[patch] syntax:plain for .hgignore
Jonathan S. Shapiro
shap at eros-os.com
Tue Sep 11 09:27:35 CDT 2007
On Tue, 2007-09-11 at 12:23 +0200, Guido Ostkamp wrote:
> I've done it, but the results don't differ much (I called the commands
> several times). Now all results are with Python 2.5.1:
Thank you. It is good to compare apples and apples.
Your numbers strongly suggest that the disk overheads are the same in
all cases. The "empty repo" comparisons suggest that the RE execution
time is indeed the major culprit. This is still extremely surprising to
me, but I accept your numbers. Based on your numbers, I agree that
precompiling and saving the RE will not help very much.
I would still like to understand why the RE is so slow, but I definitely
understand why you feel that the performance issue is important here. I
have a two suspicions about the RE compare performance: we are either
getting eaten by backtracking or we are getting eaten by string
I can look into this, but not today.
> > Without seeing your .hgignore file, I can only speculate, but here is my
> > suspicion about it: (1) the .hgignore entries have many long common
> > prefixes, such as:
> > foo/bar/baz/bletch/file1.c
> > foo/bar/baz/bletch/file2.c
> For the 'style: plain' like patterns, we have the following distribution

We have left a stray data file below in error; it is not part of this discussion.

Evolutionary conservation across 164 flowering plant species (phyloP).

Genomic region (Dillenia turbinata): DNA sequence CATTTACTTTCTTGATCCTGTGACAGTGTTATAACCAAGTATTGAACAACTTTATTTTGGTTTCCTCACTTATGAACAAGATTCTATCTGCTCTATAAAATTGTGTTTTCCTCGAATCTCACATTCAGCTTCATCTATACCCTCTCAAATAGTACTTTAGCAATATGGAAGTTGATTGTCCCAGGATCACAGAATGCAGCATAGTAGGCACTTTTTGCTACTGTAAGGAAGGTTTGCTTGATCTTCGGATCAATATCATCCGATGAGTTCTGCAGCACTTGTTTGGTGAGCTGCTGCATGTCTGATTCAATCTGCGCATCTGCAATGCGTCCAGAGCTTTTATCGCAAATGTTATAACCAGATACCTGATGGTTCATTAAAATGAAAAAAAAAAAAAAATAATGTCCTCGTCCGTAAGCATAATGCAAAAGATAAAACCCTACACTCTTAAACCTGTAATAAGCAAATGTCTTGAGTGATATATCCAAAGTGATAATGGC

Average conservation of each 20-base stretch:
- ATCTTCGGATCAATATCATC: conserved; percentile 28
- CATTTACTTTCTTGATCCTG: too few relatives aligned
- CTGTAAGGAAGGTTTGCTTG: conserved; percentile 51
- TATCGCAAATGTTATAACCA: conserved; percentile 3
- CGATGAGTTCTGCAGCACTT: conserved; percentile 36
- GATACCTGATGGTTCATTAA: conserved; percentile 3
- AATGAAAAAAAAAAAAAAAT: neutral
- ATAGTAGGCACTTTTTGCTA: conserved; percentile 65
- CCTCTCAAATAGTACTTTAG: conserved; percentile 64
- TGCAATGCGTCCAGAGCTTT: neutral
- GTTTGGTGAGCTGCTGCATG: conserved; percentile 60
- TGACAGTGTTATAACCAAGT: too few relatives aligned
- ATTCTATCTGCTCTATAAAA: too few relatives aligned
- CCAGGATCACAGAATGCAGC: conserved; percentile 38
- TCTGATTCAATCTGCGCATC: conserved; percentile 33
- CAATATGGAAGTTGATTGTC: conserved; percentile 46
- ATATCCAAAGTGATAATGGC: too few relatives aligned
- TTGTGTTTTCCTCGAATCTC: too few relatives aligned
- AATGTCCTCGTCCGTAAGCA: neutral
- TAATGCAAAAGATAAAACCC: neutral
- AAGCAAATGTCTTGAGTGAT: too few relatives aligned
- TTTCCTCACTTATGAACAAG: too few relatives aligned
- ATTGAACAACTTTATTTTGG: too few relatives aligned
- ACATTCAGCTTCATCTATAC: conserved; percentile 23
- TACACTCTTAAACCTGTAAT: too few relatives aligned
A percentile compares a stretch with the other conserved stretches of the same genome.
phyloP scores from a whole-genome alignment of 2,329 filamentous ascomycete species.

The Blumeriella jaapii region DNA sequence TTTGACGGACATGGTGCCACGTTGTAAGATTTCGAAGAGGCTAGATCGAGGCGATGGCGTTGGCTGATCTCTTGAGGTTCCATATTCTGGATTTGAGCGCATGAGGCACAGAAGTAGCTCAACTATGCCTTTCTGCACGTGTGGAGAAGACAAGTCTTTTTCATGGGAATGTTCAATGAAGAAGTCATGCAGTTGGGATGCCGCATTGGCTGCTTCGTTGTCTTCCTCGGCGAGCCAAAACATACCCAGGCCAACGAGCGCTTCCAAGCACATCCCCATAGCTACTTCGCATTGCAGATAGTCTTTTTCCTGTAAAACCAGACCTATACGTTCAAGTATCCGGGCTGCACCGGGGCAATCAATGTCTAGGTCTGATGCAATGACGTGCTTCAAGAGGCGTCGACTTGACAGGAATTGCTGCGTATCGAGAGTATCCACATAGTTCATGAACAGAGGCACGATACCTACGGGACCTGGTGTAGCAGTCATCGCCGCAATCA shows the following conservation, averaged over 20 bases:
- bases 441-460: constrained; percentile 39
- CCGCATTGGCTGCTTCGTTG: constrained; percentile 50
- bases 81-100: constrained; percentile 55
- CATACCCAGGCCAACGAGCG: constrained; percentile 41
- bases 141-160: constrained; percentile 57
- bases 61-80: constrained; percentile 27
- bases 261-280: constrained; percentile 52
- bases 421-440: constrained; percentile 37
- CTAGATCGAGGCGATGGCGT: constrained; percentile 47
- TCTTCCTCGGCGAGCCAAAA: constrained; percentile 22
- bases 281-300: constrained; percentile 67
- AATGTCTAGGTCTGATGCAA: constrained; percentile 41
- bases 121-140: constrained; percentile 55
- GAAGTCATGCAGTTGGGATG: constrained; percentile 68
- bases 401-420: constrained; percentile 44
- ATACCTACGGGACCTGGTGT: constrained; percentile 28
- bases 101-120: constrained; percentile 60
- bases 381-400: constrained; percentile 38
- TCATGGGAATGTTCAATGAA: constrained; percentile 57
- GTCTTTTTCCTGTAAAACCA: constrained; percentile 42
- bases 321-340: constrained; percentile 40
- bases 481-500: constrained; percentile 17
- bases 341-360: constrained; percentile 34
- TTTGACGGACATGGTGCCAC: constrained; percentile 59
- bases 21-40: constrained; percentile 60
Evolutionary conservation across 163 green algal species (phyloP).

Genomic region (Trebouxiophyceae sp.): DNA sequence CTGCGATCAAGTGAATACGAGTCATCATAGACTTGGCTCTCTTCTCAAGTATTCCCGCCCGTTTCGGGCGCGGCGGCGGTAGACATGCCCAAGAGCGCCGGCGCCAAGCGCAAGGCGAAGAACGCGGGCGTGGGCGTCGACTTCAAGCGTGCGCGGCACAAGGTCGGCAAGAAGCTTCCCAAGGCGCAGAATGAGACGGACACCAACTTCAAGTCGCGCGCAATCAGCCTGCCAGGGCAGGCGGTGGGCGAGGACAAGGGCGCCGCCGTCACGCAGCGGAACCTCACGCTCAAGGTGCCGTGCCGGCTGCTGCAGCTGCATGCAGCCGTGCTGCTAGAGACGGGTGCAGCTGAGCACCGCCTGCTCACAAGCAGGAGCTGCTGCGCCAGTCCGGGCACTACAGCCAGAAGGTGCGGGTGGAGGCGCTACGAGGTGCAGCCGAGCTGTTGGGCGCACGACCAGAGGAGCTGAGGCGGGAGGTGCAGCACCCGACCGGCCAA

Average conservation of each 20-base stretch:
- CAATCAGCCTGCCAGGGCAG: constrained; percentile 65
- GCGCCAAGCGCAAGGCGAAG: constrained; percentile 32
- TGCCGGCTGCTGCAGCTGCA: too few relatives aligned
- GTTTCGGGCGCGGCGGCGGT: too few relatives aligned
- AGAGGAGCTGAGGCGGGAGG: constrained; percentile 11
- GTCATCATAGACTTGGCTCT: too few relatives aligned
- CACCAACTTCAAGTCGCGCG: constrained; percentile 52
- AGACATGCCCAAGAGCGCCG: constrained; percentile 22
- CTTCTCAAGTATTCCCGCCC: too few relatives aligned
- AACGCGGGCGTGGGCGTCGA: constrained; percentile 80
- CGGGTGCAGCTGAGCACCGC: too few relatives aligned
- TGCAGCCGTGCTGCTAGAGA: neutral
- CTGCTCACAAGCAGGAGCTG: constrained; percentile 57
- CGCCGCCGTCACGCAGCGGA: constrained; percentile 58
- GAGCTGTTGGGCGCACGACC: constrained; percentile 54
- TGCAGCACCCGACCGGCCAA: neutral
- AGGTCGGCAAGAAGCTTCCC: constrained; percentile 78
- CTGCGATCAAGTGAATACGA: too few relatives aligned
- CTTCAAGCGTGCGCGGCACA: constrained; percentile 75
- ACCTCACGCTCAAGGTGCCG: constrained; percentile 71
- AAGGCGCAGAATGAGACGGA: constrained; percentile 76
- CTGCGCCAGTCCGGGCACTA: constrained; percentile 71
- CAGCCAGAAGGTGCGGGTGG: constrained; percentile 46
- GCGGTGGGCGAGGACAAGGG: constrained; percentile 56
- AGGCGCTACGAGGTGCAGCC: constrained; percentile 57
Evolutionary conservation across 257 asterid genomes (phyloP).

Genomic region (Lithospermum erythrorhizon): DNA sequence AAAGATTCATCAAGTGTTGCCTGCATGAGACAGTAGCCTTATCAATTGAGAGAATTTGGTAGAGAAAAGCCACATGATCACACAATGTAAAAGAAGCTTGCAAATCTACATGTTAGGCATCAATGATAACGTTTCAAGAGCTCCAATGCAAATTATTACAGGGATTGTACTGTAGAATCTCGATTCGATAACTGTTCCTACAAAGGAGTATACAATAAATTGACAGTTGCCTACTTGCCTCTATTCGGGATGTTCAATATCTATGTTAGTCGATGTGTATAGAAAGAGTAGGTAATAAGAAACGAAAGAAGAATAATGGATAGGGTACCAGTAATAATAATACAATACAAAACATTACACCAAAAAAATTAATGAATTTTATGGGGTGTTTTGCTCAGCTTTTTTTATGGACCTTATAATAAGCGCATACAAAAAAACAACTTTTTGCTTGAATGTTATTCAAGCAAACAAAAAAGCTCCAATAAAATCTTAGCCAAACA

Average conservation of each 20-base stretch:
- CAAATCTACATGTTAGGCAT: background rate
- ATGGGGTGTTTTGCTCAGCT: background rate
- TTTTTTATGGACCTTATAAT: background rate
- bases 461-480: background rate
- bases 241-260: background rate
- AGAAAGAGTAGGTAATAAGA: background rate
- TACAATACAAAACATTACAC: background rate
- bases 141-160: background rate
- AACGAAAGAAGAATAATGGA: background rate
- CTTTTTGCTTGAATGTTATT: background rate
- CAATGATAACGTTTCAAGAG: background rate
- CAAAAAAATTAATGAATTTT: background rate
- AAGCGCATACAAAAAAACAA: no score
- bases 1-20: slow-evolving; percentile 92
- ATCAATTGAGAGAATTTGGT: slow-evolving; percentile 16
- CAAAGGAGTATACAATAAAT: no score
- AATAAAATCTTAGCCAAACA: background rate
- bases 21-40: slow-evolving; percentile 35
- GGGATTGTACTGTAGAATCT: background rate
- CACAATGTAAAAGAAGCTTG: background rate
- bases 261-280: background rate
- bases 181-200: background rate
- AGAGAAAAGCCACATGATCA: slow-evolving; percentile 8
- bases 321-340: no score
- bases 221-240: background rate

> of entries (all with full pathname):
Unfortunately those stats do not tell me what I was trying to find out.
Let me ask it differently: on those longer paths, do they mainly differ
at the end of the path? I suspect the answer is yes (this is also true
in our tree).
> > Ultimately, however, you still have not addressed my main concern with
> > this, which is that we are going to have to undo this when
> > include/exclude is done. Even if the benefit here is real, it does not
> > seem worthwhile if we just going to have to throw it out in the next
> > release. I would rather try to find a way to make the RE mechanism
> > faster here.
> I don't understand why include/exclude stuff should be an issue here.
> If you introduce that, you will have to process the patterns
> separately one after the other because order matters, correct?
Initially we believed that this would be the case, but it turns out that
it is not. Using the Python RE syntax, it is possible to build a single
(admittedly perverse) RE that will process everything in a single RE.
That may not turn out to be the most efficient approach, but it is
possible. It is also possible to build a sequence of REs. If you do
that, it is not quite as bad as one per entry. Any uninterrupted
sequence of includes can be collapsed to a single RE, and any
uninterrupted sequence of excludes can be collapsed to a single RE.
> In this case you will no longer have one large check but a lot
> of small checks which you need to go through.
> Why would you want to not support a faster algorithm for such a
Because I don't think the implementation will match your
Jonathan S. Shapiro
The EROS Group, LLC
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